Spring, Tenkawa Mountain, Nara, Japan
photo via damali
No way, it’s too beautiful! Oh Japan, one of God’s many beautiful wonders.
We watched ‘Memoirs of a Geisha’ again, I’ve lost count, maybe my 6th time. We watch it before we take guests to Kyoto, it’s a tradition and gives insight into the old Japan that is still visible there.
I’m stirred to tears by the story that is told and still amazed that a man wrote it. So much insight into a woman’s heart and longings. There are many beautiful, painful and insightful scenes and lines but one section has been coming back to me since my last viewing. (Minor SPOILER Alert.)
"I am not worthless! I am not worthless!"
The deep cry of every woman who has been abandoned, overlooked, used, mistreated and/or abused. Isn’t this all of us? The women who tell me their stories have all experienced some tarnishing of their beauty. Some more horrifically than others but no one seems exempt.
And then this morning I read this excerpt from a book on Masculinity and Femininity, I want to rest in God’s delight and draw others to be consumed by His beauty. It takes courage to rest, to give up the striving to please and instead freely live a life of love. Be courageous.
Capturing the Cherry Blossom Season in Japan
In Japan, sakura (桜), or cherry blossoms, stand as the symbolic flower of spring and start appearing all over the country as the seasons change. During this season, rows of cherry trees with their pastel-pink crowns transform the country and shower the streets in falling petals. People go out to gardens, streets and parks for hanami (花見), or flower viewing, to appreciate the beauty of the cherry blossoms and the mild weather after the long, cold winter. Often, hanami involves picnicking in the best sakura locations and enjoying food and drinks with friends under cherry trees. The blooming of sakura begins from the south around late March and spreads northward through the beginning of May.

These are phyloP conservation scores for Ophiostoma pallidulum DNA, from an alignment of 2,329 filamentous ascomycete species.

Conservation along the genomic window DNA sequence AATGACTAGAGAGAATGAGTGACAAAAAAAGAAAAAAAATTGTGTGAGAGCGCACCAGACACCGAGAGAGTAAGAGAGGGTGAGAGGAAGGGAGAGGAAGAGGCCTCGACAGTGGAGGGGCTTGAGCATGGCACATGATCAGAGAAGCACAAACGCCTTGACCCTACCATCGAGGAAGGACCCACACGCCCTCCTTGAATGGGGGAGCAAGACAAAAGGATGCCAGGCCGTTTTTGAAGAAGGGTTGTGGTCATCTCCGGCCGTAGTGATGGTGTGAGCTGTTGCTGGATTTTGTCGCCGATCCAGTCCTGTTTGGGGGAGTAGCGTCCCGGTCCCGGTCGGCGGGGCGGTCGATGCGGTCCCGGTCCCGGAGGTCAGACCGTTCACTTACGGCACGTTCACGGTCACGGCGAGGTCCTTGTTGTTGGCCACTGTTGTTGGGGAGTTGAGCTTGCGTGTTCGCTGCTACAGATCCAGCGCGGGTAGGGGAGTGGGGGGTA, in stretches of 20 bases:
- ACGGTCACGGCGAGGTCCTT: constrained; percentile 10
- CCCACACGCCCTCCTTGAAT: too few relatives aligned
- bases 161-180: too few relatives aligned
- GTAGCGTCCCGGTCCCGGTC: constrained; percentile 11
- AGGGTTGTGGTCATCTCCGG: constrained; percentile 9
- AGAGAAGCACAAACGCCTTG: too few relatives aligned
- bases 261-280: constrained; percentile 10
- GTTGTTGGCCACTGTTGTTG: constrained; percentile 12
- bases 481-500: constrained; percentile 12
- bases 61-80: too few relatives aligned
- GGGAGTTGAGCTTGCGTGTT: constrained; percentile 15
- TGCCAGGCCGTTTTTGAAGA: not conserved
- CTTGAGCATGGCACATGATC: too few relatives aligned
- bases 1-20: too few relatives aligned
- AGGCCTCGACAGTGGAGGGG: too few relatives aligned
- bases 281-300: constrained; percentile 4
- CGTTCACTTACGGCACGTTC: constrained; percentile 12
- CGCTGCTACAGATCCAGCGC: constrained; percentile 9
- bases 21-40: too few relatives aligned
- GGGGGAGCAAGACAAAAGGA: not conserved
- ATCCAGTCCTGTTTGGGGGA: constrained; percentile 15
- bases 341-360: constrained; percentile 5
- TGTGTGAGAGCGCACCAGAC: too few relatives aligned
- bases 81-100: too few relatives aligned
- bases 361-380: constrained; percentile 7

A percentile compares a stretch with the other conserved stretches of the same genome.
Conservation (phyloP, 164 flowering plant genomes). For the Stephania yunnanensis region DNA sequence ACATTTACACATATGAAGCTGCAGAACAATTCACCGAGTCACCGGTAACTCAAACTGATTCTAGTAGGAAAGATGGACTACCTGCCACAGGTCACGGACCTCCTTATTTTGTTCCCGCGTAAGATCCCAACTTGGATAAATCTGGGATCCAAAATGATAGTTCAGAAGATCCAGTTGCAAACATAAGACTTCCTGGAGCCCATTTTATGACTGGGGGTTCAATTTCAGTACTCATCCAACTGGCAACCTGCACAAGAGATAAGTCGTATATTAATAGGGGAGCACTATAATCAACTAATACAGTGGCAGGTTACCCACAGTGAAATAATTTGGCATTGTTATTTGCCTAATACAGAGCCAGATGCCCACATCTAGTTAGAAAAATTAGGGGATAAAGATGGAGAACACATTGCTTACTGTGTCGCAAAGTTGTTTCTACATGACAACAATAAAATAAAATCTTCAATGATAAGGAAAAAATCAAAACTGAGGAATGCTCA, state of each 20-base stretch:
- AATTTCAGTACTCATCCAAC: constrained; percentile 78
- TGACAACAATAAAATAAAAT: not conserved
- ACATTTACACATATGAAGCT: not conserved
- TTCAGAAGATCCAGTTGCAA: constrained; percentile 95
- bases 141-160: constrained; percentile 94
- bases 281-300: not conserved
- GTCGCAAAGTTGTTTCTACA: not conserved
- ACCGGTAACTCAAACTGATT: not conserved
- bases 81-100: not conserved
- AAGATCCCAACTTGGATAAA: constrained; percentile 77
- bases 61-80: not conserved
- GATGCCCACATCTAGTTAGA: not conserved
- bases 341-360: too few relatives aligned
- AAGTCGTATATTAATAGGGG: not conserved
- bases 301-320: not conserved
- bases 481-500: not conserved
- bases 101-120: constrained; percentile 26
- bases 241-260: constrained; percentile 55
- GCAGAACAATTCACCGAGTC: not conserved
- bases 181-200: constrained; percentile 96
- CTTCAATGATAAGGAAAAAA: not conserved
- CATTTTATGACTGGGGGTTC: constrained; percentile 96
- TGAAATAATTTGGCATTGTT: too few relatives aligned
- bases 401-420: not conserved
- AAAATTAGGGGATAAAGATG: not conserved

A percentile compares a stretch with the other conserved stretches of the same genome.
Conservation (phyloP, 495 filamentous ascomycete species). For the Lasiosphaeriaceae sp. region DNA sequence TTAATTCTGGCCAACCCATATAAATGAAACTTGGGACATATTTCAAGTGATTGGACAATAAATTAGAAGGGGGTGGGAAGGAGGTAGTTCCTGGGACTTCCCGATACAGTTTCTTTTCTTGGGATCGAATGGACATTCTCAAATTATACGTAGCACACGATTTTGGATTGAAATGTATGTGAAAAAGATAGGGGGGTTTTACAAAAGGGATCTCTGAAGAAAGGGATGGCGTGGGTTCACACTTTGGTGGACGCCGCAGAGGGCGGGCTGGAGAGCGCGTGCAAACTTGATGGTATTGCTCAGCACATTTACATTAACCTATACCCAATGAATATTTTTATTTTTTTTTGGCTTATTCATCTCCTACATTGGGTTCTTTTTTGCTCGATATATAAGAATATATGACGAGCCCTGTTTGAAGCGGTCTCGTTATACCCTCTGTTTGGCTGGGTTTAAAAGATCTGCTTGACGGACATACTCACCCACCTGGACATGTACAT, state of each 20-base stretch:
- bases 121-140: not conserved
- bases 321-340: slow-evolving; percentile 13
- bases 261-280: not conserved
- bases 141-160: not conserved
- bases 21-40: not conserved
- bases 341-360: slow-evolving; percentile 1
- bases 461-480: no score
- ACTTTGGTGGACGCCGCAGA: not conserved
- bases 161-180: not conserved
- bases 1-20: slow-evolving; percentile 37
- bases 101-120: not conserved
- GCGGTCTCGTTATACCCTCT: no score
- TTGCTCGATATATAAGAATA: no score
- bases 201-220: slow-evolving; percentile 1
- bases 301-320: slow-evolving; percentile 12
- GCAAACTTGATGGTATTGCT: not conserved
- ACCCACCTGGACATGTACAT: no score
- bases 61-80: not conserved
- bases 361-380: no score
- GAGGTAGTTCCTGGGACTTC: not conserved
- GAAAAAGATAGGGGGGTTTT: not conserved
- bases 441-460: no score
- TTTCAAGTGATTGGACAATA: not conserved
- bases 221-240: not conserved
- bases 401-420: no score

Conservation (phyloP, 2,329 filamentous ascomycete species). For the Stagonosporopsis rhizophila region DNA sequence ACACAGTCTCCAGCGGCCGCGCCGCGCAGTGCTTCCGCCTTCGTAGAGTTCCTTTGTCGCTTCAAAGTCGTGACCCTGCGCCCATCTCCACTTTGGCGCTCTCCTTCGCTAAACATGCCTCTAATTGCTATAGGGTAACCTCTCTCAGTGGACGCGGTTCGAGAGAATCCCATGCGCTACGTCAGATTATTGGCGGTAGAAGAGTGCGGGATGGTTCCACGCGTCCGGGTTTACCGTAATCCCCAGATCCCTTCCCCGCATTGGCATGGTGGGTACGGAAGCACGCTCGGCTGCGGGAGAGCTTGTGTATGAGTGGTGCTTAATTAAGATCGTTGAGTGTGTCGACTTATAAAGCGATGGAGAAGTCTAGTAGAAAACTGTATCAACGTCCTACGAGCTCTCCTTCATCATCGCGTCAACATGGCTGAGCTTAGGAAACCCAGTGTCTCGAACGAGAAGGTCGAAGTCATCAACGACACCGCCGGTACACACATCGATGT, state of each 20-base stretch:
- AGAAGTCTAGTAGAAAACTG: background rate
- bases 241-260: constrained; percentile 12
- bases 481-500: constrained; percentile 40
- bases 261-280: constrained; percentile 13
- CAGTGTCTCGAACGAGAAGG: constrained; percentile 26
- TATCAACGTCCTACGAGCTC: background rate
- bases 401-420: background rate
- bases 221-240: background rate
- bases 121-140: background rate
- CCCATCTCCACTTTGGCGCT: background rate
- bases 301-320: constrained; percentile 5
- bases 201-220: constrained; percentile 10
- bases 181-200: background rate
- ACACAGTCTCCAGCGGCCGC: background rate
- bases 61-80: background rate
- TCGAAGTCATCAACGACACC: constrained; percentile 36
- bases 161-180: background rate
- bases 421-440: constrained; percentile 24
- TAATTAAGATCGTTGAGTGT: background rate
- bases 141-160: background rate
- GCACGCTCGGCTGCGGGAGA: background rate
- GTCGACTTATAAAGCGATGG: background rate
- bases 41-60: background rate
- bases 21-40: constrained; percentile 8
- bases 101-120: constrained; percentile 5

Want to see more photos and videos from some of the most famous sakura locations in Japan? Explore the location pages below:
Cherry Blossoms, Kyoto, Japan
photo via vidya
Can’t seem to be in Kyoto on the right day to capture this stunning beauty, but I can imagine it after seeing the beginning of Sakura Season.
Cherry Blossoms, Tokyo, Japan
photo via linda
It’s time to start searching for these beauties :)
Capturing the Beauty of Wagasas with @atsuko12
For more photos and videos from Atsuko, follow @atsuko12 on Instagram.
"My first encounter with wagasas (Japanese umbrellas) was when I started working at a shop that sells them,” says Kyoto Instagrammer Atsuko (@atsuko12). “When I first held it in my hand, I was immediately drawn to the beauty of the traditional craftsmanship that shines through them.” For Atsuko, this was not only the beginning of a job, but the start of a mission to spread her passion for the umbrellas with their hand-carved handles and oil-paper tops.
Through her work, Atsuko came to discover the decline in the overall traditional craftwork industry and felt alarmed by it. “Currently, the number of artisans who produce the wagasas are decreasing, and they are aging with very few successors. There are only four stores left in Japan that specializes in selling them, of which three are in Kyoto. As much as we want to preserve these traditional crafts, it is becoming increasingly difficult to do so.”
Atsuko decided to start a series on Instagram to express the elegance of wagasas and send this message to the world. “I want people in and outside of Japan to understand the beauty of the traditional umbrellas and familiarize them in people’s lives. That’s why in the photos of wagasas I share on Instagram, I like to intentionally go outside of the classic Japanese settings and arrange them in artistic or everyday scenes.”
Atsuko takes the wagasas to the historical and modernized districts of Kyoto, where she captures them in the seasonal landscape of the city or blending in with the surrounding architecture. “Most of the portraits with the red umbrellas are self portraits, but I also have friends and other Instagrammers who shoot me and model for me,” she says. The figures with the wagasas are often dressed in western clothing, fusing modern and traditional cultures. “When I shoot the wagasas, I always keep in mind to tell at least one interesting thing about it in each of the photos I take.”
Henri Nouwen, Show Me the Way, p. 14 (via recycledsoul)
"…winter and spring struggle with each other for dominance.."